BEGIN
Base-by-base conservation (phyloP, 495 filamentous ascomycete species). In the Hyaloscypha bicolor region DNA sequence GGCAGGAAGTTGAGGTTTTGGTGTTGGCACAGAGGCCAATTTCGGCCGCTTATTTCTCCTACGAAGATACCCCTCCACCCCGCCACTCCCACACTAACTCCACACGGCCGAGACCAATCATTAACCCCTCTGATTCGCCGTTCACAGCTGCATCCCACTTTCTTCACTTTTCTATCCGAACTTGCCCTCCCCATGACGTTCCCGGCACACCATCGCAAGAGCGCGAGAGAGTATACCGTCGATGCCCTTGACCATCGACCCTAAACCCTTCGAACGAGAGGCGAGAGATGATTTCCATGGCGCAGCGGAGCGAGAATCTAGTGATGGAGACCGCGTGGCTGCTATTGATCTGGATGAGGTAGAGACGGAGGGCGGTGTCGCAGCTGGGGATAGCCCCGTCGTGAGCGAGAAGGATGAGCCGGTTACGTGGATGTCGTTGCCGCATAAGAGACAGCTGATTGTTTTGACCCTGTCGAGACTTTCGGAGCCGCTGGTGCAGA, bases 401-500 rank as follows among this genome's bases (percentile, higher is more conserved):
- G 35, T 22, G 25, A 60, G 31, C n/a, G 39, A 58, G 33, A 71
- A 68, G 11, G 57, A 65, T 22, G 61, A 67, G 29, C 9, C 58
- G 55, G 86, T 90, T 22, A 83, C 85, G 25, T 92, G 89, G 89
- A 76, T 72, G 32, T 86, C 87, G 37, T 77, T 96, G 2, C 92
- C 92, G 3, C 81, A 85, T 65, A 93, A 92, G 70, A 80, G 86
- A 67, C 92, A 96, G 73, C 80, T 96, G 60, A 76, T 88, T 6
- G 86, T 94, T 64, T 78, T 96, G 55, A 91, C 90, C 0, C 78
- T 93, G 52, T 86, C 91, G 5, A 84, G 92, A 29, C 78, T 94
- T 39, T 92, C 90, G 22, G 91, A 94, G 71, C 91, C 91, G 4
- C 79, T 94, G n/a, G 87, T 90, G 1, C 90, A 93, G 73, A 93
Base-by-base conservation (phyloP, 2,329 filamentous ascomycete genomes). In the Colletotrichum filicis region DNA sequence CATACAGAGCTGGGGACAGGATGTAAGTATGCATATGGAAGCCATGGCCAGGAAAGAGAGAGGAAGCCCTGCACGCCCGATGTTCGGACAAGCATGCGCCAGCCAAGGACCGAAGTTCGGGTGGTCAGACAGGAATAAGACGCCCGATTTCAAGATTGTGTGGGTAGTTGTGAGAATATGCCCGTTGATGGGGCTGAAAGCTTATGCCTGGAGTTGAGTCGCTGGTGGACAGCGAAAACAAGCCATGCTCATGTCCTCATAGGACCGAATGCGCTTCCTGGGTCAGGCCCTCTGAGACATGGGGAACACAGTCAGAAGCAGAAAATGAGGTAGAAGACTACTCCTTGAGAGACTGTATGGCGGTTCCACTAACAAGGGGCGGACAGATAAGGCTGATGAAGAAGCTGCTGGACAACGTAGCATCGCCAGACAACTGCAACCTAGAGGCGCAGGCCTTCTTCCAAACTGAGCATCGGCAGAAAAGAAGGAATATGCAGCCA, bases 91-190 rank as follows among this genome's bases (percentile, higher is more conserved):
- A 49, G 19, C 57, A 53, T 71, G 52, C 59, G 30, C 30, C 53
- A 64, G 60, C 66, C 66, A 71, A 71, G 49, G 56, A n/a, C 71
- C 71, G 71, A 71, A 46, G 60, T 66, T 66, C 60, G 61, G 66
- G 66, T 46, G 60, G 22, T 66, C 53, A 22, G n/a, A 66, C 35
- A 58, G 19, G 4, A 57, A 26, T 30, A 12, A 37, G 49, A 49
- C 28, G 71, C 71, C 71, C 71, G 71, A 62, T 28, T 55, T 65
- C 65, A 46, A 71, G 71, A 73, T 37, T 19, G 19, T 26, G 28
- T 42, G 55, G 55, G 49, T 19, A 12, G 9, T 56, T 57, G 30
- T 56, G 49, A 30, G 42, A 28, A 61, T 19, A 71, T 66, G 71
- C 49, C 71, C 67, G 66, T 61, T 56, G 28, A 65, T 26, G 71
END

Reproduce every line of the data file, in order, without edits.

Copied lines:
Base-by-base conservation (phyloP, 495 filamentous ascomycete species). In the Hyaloscypha bicolor region DNA sequence GGCAGGAAGTTGAGGTTTTGGTGTTGGCACAGAGGCCAATTTCGGCCGCTTATTTCTCCTACGAAGATACCCCTCCACCCCGCCACTCCCACACTAACTCCACACGGCCGAGACCAATCATTAACCCCTCTGATTCGCCGTTCACAGCTGCATCCCACTTTCTTCACTTTTCTATCCGAACTTGCCCTCCCCATGACGTTCCCGGCACACCATCGCAAGAGCGCGAGAGAGTATACCGTCGATGCCCTTGACCATCGACCCTAAACCCTTCGAACGAGAGGCGAGAGATGATTTCCATGGCGCAGCGGAGCGAGAATCTAGTGATGGAGACCGCGTGGCTGCTATTGATCTGGATGAGGTAGAGACGGAGGGCGGTGTCGCAGCTGGGGATAGCCCCGTCGTGAGCGAGAAGGATGAGCCGGTTACGTGGATGTCGTTGCCGCATAAGAGACAGCTGATTGTTTTGACCCTGTCGAGACTTTCGGAGCCGCTGGTGCAGA, bases 401-500 rank as follows among this genome's bases (percentile, higher is more conserved):
- G 35, T 22, G 25, A 60, G 31, C n/a, G 39, A 58, G 33, A 71
- A 68, G 11, G 57, A 65, T 22, G 61, A 67, G 29, C 9, C 58
- G 55, G 86, T 90, T 22, A 83, C 85, G 25, T 92, G 89, G 89
- A 76, T 72, G 32, T 86, C 87, G 37, T 77, T 96, G 2, C 92
- C 92, G 3, C 81, A 85, T 65, A 93, A 92, G 70, A 80, G 86
- A 67, C 92, A 96, G 73, C 80, T 96, G 60, A 76, T 88, T 6
- G 86, T 94, T 64, T 78, T 96, G 55, A 91, C 90, C 0, C 78
- T 93, G 52, T 86, C 91, G 5, A 84, G 92, A 29, C 78, T 94
- T 39, T 92, C 90, G 22, G 91, A 94, G 71, C 91, C 91, G 4
- C 79, T 94, G n/a, G 87, T 90, G 1, C 90, A 93, G 73, A 93
Base-by-base conservation (phyloP, 2,329 filamentous ascomycete genomes). In the Colletotrichum filicis region DNA sequence CATACAGAGCTGGGGACAGGATGTAAGTATGCATATGGAAGCCATGGCCAGGAAAGAGAGAGGAAGCCCTGCACGCCCGATGTTCGGACAAGCATGCGCCAGCCAAGGACCGAAGTTCGGGTGGTCAGACAGGAATAAGACGCCCGATTTCAAGATTGTGTGGGTAGTTGTGAGAATATGCCCGTTGATGGGGCTGAAAGCTTATGCCTGGAGTTGAGTCGCTGGTGGACAGCGAAAACAAGCCATGCTCATGTCCTCATAGGACCGAATGCGCTTCCTGGGTCAGGCCCTCTGAGACATGGGGAACACAGTCAGAAGCAGAAAATGAGGTAGAAGACTACTCCTTGAGAGACTGTATGGCGGTTCCACTAACAAGGGGCGGACAGATAAGGCTGATGAAGAAGCTGCTGGACAACGTAGCATCGCCAGACAACTGCAACCTAGAGGCGCAGGCCTTCTTCCAAACTGAGCATCGGCAGAAAAGAAGGAATATGCAGCCA, bases 91-190 rank as follows among this genome's bases (percentile, higher is more conserved):
- A 49, G 19, C 57, A 53, T 71, G 52, C 59, G 30, C 30, C 53
- A 64, G 60, C 66, C 66, A 71, A 71, G 49, G 56, A n/a, C 71
- C 71, G 71, A 71, A 46, G 60, T 66, T 66, C 60, G 61, G 66
- G 66, T 46, G 60, G 22, T 66, C 53, A 22, G n/a, A 66, C 35
- A 58, G 19, G 4, A 57, A 26, T 30, A 12, A 37, G 49, A 49
- C 28, G 71, C 71, C 71, C 71, G 71, A 62, T 28, T 55, T 65
- C 65, A 46, A 71, G 71, A 73, T 37, T 19, G 19, T 26, G 28
- T 42, G 55, G 55, G 49, T 19, A 12, G 9, T 56, T 57, G 30
- T 56, G 49, A 30, G 42, A 28, A 61, T 19, A 71, T 66, G 71
- C 49, C 71, C 67, G 66, T 61, T 56, G 28, A 65, T 26, G 71